Massachusetts is home to some 82,000 African immigrants, many of whom are fluent in English. Overall, immigrants from Africa are one of the most highly educated immigrant groups in the United States. According to New American Economy, 40 percent of African immigrants have a college degree, attaining a higher level of education than that of the U.S. population. Yet Emmanuel Owusu, an African immigrant in the Boston area, saw members of his community working low-wage jobs that were not commensurate with their international education or experience—just as he had done as a new arrival. Owusu, compelled to share his professional insights with other African newcomers, co-founded the African Bridge Network (ABN) in 2015 to facilitate opportunities for fellow immigrants to realize their full professional potential. ABN offers four core programs aimed at supporting skilled immigrants and refugees. Its Orientation Workshop, offered four times a year at the Boston Public Library, supports internationally educated immigrants who have been in the U.S. from three to five years. “The earlier we get folks in, the better,” Owusu says. “We are trying to reduce the number of years it takes individuals to build a career in the U.S., as well as the trial and error that costs them time, effort, and financial resources.” For those who are further along in their professional development, ABN offers its three other programs: Job Search and Career Advising, Professional Mentorship, and Professional Networking.
These three programs provide a kind of on-ramp to U.S. professional culture. ABN alum Chisom Onyekaonwu came to the U.S. from Nigeria in 2016 and earned a master’s degree in finance at Brandeis University. With her accounting experience in Lagos and her new business degree, she expected her professional journey in the U.S. to go smoothly. But despite her impressive résumé, Onyekaonwu struggled to connect with potential employers. An ABN workshop, however, helped Onyekaonwu realize that her communication style, which was considered professional in Nigeria, sounded “robotic” to American ears. She availed herself of ABN’s coaching to practice interviewing in the American style, and soon landed a job with Ernst & Young.
Owusu points out that Onyekaonwu’s experience is not unique. Many immigrants with degrees struggle to find work in their fields because of a lack of awareness of U.S. workplace norms and a limited support network. ABN’s Professional Mentorship and Professional Networking programs not only provide career support, they also help create a supportive community for those who have no family in the U.S. Mentors and protégés meet monthly and attend workshops to share their experiences and aspirations.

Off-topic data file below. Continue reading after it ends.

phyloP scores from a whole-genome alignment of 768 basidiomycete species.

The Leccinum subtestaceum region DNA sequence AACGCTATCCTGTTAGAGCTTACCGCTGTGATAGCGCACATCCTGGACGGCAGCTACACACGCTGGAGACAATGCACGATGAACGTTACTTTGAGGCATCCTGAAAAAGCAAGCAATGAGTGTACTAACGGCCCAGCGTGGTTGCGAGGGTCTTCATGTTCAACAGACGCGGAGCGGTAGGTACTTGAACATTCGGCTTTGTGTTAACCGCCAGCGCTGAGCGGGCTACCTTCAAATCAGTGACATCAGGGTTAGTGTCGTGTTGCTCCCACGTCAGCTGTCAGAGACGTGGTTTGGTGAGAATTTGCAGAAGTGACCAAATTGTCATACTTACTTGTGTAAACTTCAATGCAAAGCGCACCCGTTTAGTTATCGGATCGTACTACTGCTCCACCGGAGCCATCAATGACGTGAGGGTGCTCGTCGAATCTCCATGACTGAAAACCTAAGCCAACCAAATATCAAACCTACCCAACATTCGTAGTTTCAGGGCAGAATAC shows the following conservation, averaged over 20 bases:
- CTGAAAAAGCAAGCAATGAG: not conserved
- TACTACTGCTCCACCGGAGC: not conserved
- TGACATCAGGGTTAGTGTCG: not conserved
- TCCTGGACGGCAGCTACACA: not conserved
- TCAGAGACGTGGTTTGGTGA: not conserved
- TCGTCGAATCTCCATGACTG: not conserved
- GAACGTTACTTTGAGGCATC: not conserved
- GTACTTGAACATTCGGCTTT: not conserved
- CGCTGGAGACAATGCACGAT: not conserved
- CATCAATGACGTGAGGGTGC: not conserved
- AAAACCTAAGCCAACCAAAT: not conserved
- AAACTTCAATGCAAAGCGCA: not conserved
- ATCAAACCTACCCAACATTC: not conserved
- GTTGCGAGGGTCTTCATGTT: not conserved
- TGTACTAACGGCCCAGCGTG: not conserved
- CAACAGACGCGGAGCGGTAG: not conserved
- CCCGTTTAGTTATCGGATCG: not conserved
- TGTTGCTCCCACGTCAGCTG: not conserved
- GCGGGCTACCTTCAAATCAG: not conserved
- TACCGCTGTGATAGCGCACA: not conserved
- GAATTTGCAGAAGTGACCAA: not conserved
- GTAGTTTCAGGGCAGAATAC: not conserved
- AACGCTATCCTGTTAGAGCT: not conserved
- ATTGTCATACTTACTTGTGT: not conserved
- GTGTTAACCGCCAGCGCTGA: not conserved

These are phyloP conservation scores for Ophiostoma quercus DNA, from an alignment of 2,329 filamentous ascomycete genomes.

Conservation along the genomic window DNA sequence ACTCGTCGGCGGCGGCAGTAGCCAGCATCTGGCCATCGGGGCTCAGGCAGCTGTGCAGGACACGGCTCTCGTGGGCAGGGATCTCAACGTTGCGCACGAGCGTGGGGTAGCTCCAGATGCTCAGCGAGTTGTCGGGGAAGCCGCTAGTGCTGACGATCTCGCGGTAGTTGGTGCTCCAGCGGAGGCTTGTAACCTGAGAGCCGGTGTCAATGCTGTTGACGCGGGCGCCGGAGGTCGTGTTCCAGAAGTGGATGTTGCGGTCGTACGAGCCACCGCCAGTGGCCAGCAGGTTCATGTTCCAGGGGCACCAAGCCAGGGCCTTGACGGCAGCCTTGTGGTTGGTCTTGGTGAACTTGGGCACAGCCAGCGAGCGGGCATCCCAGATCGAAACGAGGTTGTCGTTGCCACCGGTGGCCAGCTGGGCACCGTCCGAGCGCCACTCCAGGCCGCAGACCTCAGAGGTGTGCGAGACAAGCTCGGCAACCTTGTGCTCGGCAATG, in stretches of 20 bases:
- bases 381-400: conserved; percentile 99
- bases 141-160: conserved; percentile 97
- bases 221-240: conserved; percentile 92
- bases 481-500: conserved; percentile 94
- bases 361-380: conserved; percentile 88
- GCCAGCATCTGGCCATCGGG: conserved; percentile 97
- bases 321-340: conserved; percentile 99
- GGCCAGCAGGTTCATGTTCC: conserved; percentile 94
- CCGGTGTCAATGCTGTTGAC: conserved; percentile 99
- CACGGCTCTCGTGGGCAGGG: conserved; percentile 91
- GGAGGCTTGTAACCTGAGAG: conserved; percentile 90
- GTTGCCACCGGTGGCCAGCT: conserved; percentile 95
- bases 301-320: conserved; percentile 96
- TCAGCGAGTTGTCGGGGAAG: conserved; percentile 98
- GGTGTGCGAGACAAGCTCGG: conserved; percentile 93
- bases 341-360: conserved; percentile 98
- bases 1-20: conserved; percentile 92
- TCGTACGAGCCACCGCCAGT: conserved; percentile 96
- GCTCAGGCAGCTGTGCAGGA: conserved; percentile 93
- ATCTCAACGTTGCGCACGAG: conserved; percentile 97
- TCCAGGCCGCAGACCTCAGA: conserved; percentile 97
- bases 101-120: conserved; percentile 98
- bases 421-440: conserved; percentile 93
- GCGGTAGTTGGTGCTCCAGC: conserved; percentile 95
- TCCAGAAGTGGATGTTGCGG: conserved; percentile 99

ABN has also begun making connections with local employers like hospitals and other health care facilities that may need guidance recruiting immigrant and refugee professionals—a critical move in light of staff shortages as a result of the COVID-19 pandemic. Because many African immigrants are health and human services professionals, ABN has embarked on two initiatives specific to those fields, one academic and one practical. The former is the Untapped Talents Project, a joint leadership diversity initiative providing opportunities for career development to professionals born outside of the U.S. This project is helmed by ABN and four partner human services agencies: Bay Cove Human Services, Thrive Support & Advocacy, Horace Mann Educational Associates (HMEA), and Venture Community Services.
On the health care side, Owusu contacted the Boston Private Industry Council to seek support assembling a health care advisory panel for ABN. Four organizations answered the call: Partners Healthcare (now Mass General Brigham), Beth Israel Deaconess Medical Center, Boston Children’s Hospital, and Lowell Community Health Center. These partnerships are mutually beneficial: The hospitals tell ABN what they’re looking for in employees, and ABN uses those insights to inform its coaching. If there is an opening at one of the hospitals, Owusu sends over résumés of ABN patrons who might be a good fit.
Owusu is confident that such collaboration will also lead to financial support—one hospital has already donated twice to support ABN’s work. This support could make a big difference to the mostly volunteer-run organization. In the meantime, Owusu plans to bolster his pool of volunteers by recruiting graduates to come back and serve as mentors. Now that ABN’s first graduates are settling into their own professional success in the U.S., they too can share their acquired wisdom with the next generation of immigrants seeking to realize their professional potential.
To learn more about other programs like ABN, visit our interactive program map.